As we approach the end of Pride Month, Gift of Hope Organ & Tissue Donor Network continues to proudly join our LGBTQIA+ communities and allies in celebrating. As part of our celebration, we are joining Chicago’s Pride in the Park festival on June 26 and 27, and sharing stories that embrace and celebrate our LGBTQIA+ colleagues, family and friends, and the powerful difference they make in our communities, culture and society.
Equality and equity are at the foundation of donation and transplantation, as well as our values. We are committed to breaking down the misconceptions about organ and tissue donation and empowering everyone to make informed decisions about their health – including registering as organ, eye and tissue donors. And despite common belief, there are no barriers preventing LGBTQIA+ individuals from donating organs.
Age, race, gender and sexual orientation are not factors in becoming a life-giving donor. In fact, many donors and recipients are LGBTQIA+ individuals. Their lifesaving contributions and time volunteering to share this message are selfless gifts to us and to so many people in need.
Donation shows no prejudice
When Shawna Hall was faced with the unimaginable in 2020—that her wife, Dr. Yvetta J. Hall, of just five years would not survive an illness—Shawna made the decision to donate Yvetta’s organs when asked to provide her
“Yvetta was a very selfless person and would do anything for anyone. What better way to give back than to donate her organs so someone else could live?,” Shawna said. “It’s what she would have wanted. After she passed away, so many people told me stories about how they were inspired by her to pursue their dreams. It was like I was married to a celebrity.”
Although Yvetta’s organs ultimately could not be donated for lifesaving transplant after testing confirmed a medical condition, she is a donor in spirit. Her life continues to make an impact in so many ways, including through Shawna’s volunteer work with Gift of Hope. As an ambassador, Shawna shares Yvetta’s life story and the importance of tissue, eye and organ donation. By volunteering with Gift of Hope, Shawna said, she’s found a way to cope with her loss and focus on the memories she shared with her wife.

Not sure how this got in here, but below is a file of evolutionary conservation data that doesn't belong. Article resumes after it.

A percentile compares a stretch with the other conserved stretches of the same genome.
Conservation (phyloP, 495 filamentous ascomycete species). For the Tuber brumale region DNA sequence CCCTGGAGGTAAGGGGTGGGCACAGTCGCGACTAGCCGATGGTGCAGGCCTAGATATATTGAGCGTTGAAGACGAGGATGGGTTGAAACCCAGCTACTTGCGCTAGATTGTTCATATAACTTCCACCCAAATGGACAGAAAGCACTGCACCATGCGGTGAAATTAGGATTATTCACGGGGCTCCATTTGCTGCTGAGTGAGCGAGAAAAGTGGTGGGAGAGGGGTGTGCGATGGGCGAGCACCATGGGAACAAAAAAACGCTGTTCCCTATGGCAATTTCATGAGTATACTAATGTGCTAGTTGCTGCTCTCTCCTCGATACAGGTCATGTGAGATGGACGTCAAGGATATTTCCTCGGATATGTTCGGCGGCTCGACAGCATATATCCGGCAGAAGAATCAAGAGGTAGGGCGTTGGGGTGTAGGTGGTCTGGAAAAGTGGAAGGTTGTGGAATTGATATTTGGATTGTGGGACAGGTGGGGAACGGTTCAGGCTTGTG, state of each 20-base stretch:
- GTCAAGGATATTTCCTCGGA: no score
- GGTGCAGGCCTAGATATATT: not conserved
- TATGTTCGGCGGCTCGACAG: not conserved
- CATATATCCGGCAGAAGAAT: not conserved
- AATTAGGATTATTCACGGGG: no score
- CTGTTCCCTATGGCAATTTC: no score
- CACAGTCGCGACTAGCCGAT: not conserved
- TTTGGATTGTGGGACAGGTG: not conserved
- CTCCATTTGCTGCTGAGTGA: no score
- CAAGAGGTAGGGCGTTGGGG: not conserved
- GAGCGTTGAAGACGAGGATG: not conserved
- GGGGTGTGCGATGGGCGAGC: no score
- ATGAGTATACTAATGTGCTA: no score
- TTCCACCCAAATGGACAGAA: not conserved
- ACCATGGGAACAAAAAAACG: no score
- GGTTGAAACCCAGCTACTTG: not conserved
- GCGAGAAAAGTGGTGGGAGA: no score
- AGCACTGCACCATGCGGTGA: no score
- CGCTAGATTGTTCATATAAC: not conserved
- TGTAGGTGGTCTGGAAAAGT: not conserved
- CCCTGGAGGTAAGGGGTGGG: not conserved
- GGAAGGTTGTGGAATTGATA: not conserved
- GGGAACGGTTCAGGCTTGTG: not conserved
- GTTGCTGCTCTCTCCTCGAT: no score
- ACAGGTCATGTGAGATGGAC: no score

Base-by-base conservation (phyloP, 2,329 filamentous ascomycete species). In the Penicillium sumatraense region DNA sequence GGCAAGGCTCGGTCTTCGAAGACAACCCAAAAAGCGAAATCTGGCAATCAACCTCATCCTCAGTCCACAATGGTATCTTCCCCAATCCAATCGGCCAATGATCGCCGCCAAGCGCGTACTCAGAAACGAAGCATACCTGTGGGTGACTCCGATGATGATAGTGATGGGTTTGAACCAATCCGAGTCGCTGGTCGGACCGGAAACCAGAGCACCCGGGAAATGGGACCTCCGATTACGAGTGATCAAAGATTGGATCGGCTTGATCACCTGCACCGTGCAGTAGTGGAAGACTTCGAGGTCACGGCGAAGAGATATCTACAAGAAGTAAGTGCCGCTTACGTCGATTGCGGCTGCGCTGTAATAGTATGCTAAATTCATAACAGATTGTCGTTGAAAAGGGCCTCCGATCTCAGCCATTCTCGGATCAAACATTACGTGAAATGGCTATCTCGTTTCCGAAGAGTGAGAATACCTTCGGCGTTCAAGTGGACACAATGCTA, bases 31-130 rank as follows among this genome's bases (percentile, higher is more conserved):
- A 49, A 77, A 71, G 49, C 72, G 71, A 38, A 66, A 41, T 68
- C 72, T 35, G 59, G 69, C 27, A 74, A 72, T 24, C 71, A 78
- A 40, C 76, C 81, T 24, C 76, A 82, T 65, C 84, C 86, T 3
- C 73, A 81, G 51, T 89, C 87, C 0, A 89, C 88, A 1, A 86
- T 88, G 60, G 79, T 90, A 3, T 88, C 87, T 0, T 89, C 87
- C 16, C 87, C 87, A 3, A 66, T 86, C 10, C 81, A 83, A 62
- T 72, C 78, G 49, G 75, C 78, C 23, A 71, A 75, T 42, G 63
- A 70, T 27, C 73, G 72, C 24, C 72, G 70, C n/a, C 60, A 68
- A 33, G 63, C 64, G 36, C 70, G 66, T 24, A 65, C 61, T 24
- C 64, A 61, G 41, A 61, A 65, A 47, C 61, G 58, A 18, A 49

“I’ve learned that the process doesn’t have to be totally grief filled,” Shawna said. “Gift of Hope has helped me find ways to honor Yvetta’s life—to celebrate instead of living under a dark cloud.”
Advocacy and advances for HIV-positive individuals
Thanks to advances in medicine and advocacy to change the law, HIV-positive individuals can become donors and save lives. The HIV Organ Policy Equity (HOPE) Act was signed into law in 2013 and implemented in 2015, allowing for transplantation between HIV-positive organ donors and HIV-positive recipients.
It remains an important milestone because enabling HIV-positive individuals to donate increases the availability of organs for transplant – saving the lives of both HIV-positive and HIV-negative people. People living with treatable conditions, like hepatitis B and C as well as HIV, can all receive transplants. We at Gift of Hope are honored to have helped lead education and advocacy for the HOPE Act in conjunction with the Association for Multicultural Affairs in Transplantation (AMAT) and incorporate it in our work with families and outreach.
Our work toward equality and equity must continue—for our LGBTQIA+ colleagues, family and friends, for all those who wish to save and help lives, and for the more than 100,000 people awaiting the gift of hope through organ, eye and tissue transplants.
To learn more facts about organ, eye and tissue donation in the LGBTQIA community,
visit: LGBTQIA and Donation Facts.
You can help save and heal lives by registering as a donor and sharing your wishes with family and friends. Get started at bit.ly/GOHRegister or by texting HOPE to 51555.